What's not to love about Paul Rudd?
For those that may not have fallen for his dreaminess in a twenty-minutes-too-long Apatowian nightmare, enjoyed the one actually relatable character amongst a group of six Friends you'd struggle with in real life, or marvelled at him gamely attempting to humanise the superhero genre in Ant Man, Paul Rudd is all the right parts for a particular part. Steady, humorous and humble, Rudd mostly sticks to roles that exploit his natural charms and the movies are better for it.
Such logic shouldn't stray too far away from pro wrestling - particularly Vince McMahon's version of it, he literally said as much in a toe-curling Beyond The Mat moment - and yet the billionaire that should only be a millionaire has in recent years completely lost sight of the real people behind his supposed Superstars.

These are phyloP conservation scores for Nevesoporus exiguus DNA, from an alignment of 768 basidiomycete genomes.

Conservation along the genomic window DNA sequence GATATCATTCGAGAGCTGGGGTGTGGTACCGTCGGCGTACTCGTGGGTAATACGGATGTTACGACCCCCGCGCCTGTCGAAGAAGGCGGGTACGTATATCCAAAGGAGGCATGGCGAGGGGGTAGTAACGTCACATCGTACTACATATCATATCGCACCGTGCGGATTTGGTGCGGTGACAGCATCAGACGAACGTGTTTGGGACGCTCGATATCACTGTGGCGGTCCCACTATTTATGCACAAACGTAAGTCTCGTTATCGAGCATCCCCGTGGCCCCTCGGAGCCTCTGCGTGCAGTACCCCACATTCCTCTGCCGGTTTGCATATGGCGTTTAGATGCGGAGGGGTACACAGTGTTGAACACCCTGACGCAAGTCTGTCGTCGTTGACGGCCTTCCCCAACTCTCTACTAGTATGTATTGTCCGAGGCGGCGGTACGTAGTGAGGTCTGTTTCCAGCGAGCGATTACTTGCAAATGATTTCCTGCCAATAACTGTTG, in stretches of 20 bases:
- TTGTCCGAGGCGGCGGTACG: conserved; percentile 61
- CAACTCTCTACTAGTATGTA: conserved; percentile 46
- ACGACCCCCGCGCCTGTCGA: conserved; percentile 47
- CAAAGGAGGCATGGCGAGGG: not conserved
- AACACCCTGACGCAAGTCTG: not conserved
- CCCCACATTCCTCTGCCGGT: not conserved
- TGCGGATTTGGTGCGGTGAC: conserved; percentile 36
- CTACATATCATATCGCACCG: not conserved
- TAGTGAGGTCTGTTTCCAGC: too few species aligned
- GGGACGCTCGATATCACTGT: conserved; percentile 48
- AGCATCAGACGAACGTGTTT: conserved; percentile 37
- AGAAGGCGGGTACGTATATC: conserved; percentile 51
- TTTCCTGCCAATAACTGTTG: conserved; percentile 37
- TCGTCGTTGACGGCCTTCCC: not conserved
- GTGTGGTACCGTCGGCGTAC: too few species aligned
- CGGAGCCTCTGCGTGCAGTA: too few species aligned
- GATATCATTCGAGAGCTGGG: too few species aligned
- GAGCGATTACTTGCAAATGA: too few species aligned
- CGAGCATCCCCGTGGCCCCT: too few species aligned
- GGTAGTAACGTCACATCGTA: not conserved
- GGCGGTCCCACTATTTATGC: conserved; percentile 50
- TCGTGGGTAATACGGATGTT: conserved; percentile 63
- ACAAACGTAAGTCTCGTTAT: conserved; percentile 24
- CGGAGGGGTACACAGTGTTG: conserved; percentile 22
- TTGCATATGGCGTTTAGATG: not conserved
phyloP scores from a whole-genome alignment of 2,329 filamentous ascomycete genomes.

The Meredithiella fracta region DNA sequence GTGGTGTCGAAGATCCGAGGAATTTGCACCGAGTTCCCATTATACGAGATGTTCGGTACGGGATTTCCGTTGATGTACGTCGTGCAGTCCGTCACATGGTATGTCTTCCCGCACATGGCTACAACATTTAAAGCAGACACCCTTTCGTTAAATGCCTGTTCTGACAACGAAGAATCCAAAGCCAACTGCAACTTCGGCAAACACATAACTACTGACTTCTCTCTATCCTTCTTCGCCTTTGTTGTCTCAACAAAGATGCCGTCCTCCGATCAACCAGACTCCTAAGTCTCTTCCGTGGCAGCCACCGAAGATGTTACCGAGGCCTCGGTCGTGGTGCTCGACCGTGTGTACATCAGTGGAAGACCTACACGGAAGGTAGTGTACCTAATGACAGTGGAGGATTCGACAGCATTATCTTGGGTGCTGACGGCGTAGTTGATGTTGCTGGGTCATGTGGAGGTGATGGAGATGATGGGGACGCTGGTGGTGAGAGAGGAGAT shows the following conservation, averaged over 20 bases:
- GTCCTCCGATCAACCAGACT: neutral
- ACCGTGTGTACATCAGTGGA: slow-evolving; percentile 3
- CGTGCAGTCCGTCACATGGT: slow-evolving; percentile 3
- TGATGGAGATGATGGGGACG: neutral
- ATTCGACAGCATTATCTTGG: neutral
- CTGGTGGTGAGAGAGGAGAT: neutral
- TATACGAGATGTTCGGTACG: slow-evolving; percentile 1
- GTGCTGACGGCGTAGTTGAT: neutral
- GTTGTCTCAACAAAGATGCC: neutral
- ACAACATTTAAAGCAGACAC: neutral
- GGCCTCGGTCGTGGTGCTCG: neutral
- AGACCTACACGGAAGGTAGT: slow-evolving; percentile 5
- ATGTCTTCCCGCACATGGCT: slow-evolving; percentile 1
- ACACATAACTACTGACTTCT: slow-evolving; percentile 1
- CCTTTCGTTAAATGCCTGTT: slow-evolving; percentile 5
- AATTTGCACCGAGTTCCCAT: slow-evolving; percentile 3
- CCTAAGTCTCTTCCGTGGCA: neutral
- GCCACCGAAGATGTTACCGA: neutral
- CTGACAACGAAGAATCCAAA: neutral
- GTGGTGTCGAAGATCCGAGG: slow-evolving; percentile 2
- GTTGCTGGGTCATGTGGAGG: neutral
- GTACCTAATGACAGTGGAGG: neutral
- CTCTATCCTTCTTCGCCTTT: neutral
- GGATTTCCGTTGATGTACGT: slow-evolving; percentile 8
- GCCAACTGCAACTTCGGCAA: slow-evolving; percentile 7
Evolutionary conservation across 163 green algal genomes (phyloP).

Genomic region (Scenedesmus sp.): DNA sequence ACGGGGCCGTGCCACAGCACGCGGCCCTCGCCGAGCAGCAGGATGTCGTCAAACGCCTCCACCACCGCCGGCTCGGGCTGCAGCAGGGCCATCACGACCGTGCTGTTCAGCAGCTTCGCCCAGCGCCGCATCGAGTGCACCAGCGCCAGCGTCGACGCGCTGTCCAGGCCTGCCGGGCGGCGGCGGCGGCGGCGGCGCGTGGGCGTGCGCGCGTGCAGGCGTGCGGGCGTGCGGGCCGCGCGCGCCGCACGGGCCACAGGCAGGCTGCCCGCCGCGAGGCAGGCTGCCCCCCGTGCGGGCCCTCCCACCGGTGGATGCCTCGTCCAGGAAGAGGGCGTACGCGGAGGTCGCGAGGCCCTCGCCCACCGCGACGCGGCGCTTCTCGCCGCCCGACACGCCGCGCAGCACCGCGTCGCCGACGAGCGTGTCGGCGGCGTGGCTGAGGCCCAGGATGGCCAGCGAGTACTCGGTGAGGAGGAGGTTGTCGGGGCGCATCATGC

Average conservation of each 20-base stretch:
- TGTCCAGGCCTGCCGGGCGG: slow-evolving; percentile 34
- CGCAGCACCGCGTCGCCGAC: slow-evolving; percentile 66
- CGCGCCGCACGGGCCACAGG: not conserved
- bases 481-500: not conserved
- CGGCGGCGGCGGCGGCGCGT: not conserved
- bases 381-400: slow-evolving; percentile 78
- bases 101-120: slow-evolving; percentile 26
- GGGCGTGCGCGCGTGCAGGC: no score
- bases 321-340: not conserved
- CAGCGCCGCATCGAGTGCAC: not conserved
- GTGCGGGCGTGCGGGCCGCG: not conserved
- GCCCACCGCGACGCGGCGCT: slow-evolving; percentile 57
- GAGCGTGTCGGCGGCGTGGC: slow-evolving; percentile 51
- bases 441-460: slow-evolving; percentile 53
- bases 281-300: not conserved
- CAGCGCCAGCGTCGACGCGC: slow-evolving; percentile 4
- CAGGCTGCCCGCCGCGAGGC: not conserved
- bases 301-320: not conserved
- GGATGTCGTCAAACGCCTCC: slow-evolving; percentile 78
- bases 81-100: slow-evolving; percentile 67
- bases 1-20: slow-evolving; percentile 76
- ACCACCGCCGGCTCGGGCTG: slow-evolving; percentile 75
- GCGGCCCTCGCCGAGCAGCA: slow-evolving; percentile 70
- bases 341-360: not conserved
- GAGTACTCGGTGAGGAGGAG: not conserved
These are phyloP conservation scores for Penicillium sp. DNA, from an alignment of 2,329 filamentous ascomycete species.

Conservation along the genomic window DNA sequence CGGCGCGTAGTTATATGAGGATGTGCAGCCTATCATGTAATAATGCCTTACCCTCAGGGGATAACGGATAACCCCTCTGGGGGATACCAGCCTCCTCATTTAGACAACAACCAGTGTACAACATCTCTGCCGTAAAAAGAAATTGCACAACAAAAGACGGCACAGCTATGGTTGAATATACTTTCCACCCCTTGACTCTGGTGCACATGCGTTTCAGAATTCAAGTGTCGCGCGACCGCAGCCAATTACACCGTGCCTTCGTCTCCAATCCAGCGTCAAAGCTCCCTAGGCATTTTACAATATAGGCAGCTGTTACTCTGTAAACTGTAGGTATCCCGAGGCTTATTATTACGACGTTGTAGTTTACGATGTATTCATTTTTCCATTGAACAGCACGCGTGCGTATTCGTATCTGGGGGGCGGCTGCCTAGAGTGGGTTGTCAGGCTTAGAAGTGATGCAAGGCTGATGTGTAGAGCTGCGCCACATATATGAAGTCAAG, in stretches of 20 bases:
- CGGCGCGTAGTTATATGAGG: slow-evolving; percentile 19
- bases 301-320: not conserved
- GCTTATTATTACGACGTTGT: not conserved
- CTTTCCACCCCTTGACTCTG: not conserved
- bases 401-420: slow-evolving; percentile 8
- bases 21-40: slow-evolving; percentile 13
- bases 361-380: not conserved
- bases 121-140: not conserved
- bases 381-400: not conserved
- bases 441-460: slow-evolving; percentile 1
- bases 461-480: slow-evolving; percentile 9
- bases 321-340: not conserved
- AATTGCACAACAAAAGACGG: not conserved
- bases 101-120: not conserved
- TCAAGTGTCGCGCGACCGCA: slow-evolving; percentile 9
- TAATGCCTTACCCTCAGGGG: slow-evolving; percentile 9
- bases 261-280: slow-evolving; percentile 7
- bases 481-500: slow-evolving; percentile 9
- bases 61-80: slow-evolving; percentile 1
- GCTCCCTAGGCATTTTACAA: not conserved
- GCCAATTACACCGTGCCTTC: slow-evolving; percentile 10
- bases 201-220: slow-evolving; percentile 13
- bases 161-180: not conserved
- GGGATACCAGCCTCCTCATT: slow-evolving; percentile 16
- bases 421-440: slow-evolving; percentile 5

Becky Lynch and Braun Strowman are recent cases of characters turned for a supposedly greater good that seems impossible to parse, but the problem cuts much deeper than taking away your heroes. Villains too so rarely get the opportunity to be the b*stards they can be, but a richer-than-ever Vince McMahon is so financially immune from his own mistakes in 2018 that's he stopped bothering to learn from them.